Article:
The S-10 is not alone, as it is similar in features and intent to the REL line of subs, although the adjustable port is something that the RELs do not have. I have heard both the REL Q-100E and the Strata II in my system in partner with the Merlin speakers. Working from memory I would characterize Strata as have a slightly more effacing personality than the S-10, with slightly less slam, but being a touch easier to integrate, while the Q-100E had a bit more bluster and a more obvious tonal character than the S-10. Looking at this from the other direction, the S-10 is more refined sounding than the Q-100E and offers a bit more impact than the Strata. From my viewpoint then, this makes the S-10 a better bargain than either of the two REL models. Not that I'm discounting the supremely musical nature of the REL subs, most especially of the Strata. It's just that the S-10 covers that same territory with almost equal skill while adding a touch more power, but without adding the slight coarseness of the Q100E.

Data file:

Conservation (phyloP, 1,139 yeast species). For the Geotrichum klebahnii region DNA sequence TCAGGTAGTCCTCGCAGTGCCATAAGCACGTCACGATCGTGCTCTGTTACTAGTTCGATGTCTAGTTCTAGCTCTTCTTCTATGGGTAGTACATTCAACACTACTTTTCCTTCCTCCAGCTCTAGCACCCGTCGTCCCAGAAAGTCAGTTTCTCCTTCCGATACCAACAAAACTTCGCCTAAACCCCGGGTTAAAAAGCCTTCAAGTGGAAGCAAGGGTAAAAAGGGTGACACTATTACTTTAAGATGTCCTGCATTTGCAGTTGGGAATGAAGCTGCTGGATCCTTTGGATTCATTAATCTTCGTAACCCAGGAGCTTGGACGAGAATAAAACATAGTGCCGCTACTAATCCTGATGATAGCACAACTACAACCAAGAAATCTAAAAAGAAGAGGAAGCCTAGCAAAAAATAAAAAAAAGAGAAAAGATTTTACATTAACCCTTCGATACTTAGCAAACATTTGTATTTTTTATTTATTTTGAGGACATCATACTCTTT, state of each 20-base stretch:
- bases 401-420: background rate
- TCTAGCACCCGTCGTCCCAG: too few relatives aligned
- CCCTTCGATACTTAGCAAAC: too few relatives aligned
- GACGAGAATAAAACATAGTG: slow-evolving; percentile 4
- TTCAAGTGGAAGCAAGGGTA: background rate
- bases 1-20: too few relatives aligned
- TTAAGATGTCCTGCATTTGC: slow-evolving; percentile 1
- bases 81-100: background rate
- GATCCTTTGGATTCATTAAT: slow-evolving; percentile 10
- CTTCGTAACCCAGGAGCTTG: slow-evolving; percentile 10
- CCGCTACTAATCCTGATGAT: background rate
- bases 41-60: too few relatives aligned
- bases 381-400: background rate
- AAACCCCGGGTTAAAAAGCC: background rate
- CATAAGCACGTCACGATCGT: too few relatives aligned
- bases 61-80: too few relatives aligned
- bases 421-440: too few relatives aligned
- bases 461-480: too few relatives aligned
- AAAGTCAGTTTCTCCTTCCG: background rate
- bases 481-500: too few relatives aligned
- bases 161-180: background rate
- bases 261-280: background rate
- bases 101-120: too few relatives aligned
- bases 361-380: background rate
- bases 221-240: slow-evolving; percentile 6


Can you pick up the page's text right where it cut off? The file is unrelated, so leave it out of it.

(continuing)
Putting The Bass To Bed
After a several month audition with the S-10 I was very surprised at how easy it was to match with several speakers, not in spite of but rather directly because of its flexibility. With two speakers that offer different tonal spectra at the bottom of the range the Soliloquy sub was able to match, while not perfectly, certainly well enough that I was more than satisfied with its performance. It goes very deep for a 10" driver and remains articulate at high and low volumes, has superb slam, and, especially when using the speaker-level inputs, retains the tonality of the main speakers. At $1,395 it is a wonderful partner to the Soliloquy 6.2 speakers, bring the combo to less than 4 grand for true 20 to 20k sound. And as good as that combo was, the S-10 paired up even better with the full-blown Merlin VSM-SE BAM combo, a $7,100 speaker! That's excellent versatility. And that, to these ears, makes the S-10 as nice a surprise and value as the 6.2 loudspeakers.
Driver: 10" Aluminum cone